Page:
Visceral White Adipose Tissue after Chronic Intermittent and Sustained Hypoxia in Mice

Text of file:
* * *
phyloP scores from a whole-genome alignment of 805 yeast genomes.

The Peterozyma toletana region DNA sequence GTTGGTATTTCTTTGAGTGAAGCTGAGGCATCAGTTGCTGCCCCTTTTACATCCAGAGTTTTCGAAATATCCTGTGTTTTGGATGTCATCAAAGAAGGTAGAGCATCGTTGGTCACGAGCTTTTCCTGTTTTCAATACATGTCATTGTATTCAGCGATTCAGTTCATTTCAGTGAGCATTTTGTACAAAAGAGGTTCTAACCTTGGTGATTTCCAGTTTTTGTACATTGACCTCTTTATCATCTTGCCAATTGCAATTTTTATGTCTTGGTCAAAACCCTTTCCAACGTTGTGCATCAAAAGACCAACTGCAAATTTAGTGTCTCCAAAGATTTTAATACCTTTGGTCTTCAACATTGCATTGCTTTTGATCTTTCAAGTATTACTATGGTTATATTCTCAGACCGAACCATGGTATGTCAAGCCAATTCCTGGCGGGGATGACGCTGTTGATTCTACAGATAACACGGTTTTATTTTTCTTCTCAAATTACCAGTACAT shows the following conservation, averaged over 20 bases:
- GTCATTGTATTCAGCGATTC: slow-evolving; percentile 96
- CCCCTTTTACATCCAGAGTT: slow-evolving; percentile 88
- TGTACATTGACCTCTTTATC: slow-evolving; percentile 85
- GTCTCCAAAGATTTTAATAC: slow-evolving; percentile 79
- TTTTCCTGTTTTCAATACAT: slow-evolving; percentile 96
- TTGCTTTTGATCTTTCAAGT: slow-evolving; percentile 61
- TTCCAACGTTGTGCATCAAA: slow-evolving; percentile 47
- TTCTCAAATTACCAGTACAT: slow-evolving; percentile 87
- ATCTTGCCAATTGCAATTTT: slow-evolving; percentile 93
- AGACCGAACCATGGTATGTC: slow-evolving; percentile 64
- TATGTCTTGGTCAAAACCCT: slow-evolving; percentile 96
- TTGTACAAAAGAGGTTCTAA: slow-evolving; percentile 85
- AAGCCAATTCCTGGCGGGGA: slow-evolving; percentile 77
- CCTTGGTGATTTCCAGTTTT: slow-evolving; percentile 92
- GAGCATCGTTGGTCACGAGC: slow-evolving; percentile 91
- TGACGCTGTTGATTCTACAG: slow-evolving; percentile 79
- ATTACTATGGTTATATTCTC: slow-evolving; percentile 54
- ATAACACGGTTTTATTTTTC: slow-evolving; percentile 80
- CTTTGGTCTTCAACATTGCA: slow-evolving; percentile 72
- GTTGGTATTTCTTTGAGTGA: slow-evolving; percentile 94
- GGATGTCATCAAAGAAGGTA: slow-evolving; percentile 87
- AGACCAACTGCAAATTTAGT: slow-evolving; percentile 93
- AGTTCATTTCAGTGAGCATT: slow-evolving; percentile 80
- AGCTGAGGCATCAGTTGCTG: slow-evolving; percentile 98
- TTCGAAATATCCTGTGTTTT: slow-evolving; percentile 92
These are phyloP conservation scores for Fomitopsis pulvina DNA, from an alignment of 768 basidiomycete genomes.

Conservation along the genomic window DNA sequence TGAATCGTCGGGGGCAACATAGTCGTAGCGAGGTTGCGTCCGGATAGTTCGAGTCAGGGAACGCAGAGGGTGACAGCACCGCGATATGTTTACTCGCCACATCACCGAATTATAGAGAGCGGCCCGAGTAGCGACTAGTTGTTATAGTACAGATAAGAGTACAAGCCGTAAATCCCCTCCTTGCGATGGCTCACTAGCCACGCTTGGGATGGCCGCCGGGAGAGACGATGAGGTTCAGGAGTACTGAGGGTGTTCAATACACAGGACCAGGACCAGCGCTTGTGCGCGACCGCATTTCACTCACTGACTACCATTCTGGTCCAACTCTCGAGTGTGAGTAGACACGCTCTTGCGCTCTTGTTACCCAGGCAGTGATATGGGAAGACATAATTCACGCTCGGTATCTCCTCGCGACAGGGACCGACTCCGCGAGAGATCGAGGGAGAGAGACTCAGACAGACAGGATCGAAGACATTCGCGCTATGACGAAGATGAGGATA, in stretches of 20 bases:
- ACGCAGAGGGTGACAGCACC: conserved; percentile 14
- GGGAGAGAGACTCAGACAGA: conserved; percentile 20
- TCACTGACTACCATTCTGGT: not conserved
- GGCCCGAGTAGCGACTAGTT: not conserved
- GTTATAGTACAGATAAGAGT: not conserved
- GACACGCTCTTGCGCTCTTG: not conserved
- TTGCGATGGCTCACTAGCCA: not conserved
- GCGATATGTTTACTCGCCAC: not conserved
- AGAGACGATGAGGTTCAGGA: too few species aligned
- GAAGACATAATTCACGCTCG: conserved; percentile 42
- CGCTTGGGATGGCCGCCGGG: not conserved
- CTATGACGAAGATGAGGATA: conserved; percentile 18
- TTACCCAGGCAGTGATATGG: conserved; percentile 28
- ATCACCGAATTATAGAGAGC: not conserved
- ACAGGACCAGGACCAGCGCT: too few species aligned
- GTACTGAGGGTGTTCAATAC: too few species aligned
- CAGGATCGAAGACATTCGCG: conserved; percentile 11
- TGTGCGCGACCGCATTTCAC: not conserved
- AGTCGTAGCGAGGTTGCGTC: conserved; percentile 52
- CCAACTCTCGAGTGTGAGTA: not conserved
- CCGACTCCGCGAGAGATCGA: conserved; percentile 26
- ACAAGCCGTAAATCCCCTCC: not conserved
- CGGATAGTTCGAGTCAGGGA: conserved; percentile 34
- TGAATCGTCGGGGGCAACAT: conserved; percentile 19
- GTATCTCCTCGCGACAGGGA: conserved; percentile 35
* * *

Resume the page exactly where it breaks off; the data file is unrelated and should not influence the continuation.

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Angiogenesis, a process induced by hypoxia in visceral white adipose tissues (vWAT) in the context of obesity, mediates obesity-induced metabolic dysfunction and insulin resistance. Chronic intermittent hypoxia (IH) and sustained hypoxia (SH) induce body weight reductions and insulin resistance of different magnitudes, suggesting different hypoxia inducible factor (HIF)-1α-related activity. Eight-week-old male C57BL/6J mice (n = 10-12/group) were exposed to either IH, SH, or room air (RA). vWAT were analyzed for insulin sensitivity (phosphorylated (pAKT)/AKT), HIF-1α transcription using chromatin immunoprecipitation (ChIP)-sequencing, angiogenesis using immunohistochemistry, and gene expression of different fat cell markers and HIF-1α gene targets using quantitative polymerase chain reaction or microarrays. Body and vWAT weights were reduced in hypoxia (SH > IH > RA; P < 0.001), with vWAT in IH manifesting vascular rarefaction and increased proinflammatory macrophages. HIF-1α ChIP-sequencing showed markedly increased binding sites in SH-exposed vWAT both at 6 hours and at 6 weeks compared with IH, the latter also showing decreased vascular endothelial growth factor, endothelial nitric oxide synthase, P2RX5, and PAT2 expression, and insulin resistance (IH > > > SH = RA; P < 0.001). IH induces preferential whitening of vWAT, as opposed to prominent browning in SH. Unlike SH, IH elicits early HIF-1α activity that is unsustained over time and is accompanied by concurrent vascular rarefaction, inflammation, and insulin resistance. Thus, the dichotomous changes in HIF-1α transcriptional activity and brown/beige/white fat balance in IH and SH should enable exploration of mechanisms by which altered sympathetic outflow, such as that which occurs in apneic patients, results in whitening, rather than the anticipated browning of adipose tissues that occurs in SH.

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